Music in the West Country: Social and Cultural History across an English Region.
The challenges of writing a history of music that transcends historically conceived divisions and instead explores all musical activity throughout time within a certain locality-thereby suggesting the potential for geographic distinctiveness of music-increasingly inspires scholars on both sides of the Atlantic. Stephen Banfield has widely written on English music, including that of the West Country, throughout his career.
In this book, he eloquently qualifies the comprehensive, though naturally not exhaustive, outcome of his self-declared "labour of love" as a "provisional history" (pp. xi, xiii), which, based on recent local research throughout the peninsula, ranging from Salisbury in the East and the gateway cities of Bristol and Bournemouth to Land's End and the Isles of Scilly in the West, faces that challenge effectively. As might be expected from a monograph encompassing the medieval Sarum Rite and 1990s trip-hop, certain areas in the region's musical history, variably encoded in an often-fragmentary array of textual sources or through oral transmission, are of greater interest to the author than others. Even so, Banfield's command of the considerable volume of secondary literature and his elegant structuring along broad themes, such as musical authority, incorporation, and capitalization, allows him to reflect organically the musical multifariousness that is at the heart of his proposal.
He does so, in the first instance, by way of R. Murray Schafer's concept of "soundscapes" in relation to literary sources (of course including the region's most famous literary figure, Dorset-born Thomas Hardy), and both soundscapes and literature resurface in a less programmatic manner throughout the volume. The subsequent chapter on the West Country's organs and their builders presents the instrument's tumultuous history-before and after the Puritans' ransacking of churches-as both the musical and communal focus of towns and villages. His exegesis on the Victorian era describes the ecclesiastical ritualism in the Anglican Church and other churches, which not only significantly shaped class, gender, and even regional identity, but also the organ's use in liturgy and its designs and decorations. At the same time, the organ culture spread to secular entertainment in town halls and, by the early twentieth century, to theaters and cinemas, whose organs remain popular in seaside towns. He follows this with a lavish chapter on bands and choirs in which he marshals groups-waits (civic minstrels of the fifteenth to early nineteenth centuries), parish psalmody, military and brass bands, glee clubs and madrigal societies, modern choral societies-in order to chronicle collective music making against the backdrop of developing social mores. He brings this to a close with a no less organic but perhaps less compelling overview of pop and rock performers originating from the South West.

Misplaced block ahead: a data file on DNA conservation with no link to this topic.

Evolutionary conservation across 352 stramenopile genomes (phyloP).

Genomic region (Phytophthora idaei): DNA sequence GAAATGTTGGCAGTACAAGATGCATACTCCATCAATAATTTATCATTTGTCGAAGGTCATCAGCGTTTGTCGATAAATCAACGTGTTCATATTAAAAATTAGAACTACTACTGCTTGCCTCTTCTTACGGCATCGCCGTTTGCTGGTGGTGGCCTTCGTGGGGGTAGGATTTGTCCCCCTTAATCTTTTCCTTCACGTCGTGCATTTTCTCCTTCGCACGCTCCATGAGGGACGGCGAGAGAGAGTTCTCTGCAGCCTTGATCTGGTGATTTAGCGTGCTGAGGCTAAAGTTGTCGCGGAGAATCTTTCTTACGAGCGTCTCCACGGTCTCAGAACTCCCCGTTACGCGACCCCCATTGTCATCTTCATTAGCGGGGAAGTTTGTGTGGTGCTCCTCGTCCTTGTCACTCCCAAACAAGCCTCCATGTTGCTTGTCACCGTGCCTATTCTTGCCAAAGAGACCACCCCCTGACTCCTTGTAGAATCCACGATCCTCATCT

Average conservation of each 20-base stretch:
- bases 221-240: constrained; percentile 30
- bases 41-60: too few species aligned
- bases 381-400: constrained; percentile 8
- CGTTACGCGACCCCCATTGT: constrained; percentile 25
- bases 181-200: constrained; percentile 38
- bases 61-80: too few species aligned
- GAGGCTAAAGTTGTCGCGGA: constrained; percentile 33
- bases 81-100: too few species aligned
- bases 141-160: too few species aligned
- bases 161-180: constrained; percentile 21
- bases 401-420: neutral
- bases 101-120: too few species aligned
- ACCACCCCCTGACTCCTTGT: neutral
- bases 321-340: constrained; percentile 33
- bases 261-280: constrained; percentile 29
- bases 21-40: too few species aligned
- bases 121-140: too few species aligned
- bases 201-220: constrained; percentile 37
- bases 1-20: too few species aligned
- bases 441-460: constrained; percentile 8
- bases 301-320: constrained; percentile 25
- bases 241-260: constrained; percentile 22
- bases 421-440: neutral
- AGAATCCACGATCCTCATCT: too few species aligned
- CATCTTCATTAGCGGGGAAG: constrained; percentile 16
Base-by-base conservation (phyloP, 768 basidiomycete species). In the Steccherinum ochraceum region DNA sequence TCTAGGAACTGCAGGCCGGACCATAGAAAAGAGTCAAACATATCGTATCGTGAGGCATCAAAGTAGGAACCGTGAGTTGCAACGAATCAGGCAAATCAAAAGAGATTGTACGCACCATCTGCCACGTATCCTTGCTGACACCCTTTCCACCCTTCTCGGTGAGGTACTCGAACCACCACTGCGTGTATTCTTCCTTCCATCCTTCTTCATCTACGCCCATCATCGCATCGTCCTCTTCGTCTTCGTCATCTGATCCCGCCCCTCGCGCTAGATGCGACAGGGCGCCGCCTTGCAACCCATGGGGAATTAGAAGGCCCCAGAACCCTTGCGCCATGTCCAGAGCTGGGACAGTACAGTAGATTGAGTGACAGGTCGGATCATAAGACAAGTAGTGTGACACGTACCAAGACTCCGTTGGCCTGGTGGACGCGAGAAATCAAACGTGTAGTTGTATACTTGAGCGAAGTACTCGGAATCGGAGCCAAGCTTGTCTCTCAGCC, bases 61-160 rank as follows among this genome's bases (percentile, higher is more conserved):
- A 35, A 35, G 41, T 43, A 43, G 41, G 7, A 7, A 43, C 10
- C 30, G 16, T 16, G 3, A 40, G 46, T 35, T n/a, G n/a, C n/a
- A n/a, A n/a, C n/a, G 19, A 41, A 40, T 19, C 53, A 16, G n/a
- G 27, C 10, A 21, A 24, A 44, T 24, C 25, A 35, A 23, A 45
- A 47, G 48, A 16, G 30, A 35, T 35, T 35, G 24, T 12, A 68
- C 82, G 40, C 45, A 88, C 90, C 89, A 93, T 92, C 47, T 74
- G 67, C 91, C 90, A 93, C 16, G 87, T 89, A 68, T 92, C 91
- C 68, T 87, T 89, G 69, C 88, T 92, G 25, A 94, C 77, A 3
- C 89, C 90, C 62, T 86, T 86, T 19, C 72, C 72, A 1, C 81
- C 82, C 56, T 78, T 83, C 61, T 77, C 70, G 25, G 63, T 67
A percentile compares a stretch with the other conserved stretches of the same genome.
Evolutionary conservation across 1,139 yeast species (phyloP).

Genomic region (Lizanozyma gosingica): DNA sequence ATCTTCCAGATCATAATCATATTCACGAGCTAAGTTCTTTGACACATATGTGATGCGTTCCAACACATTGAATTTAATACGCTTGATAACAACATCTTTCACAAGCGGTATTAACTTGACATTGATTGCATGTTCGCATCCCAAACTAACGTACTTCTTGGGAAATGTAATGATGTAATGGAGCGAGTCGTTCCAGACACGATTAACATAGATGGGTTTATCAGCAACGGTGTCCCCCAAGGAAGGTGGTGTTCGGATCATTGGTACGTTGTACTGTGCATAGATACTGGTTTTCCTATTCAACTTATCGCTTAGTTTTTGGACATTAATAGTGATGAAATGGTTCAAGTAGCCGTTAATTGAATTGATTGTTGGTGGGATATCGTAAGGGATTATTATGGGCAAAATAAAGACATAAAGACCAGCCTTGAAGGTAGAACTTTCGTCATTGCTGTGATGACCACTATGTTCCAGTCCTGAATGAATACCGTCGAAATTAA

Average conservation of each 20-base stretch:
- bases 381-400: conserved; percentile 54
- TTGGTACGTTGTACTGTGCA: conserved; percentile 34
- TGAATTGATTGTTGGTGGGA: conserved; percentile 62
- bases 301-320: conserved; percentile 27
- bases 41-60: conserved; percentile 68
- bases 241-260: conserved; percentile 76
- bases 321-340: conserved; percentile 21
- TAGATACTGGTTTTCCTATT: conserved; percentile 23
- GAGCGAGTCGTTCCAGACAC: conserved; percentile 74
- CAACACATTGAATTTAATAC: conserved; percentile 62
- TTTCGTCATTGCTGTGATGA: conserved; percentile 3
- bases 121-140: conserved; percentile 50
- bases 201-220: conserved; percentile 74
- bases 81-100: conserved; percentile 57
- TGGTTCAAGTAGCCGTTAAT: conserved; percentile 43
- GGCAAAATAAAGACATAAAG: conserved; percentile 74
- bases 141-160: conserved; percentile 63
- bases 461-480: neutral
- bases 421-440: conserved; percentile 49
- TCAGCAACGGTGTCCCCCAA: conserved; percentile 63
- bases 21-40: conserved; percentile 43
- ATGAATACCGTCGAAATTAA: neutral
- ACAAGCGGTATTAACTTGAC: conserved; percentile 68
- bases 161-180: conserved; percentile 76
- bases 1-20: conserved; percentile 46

At the center of the book lies a two-part study of how secular musicians made a living, divided by prosopography-in relation to family life, education, patronage, and trade and migration (it is here that some of the more famous musicians and writers active in the region, such as Muzio Clementi and Thomas Moore, receive fleeting mention)-and individual case studies. The latter involve an array of lesser-known (if, by Banfield's account, no less remarkable) concert musicians of the second half of the nineteenth and early twentieth centuries, including a fair number of women, who are generally well represented throughout the volume, as well as the black violinist and composer Joseph Emidy, a near contemporary of Beethoven whose remarkable life story has sparked wider interest in recent years.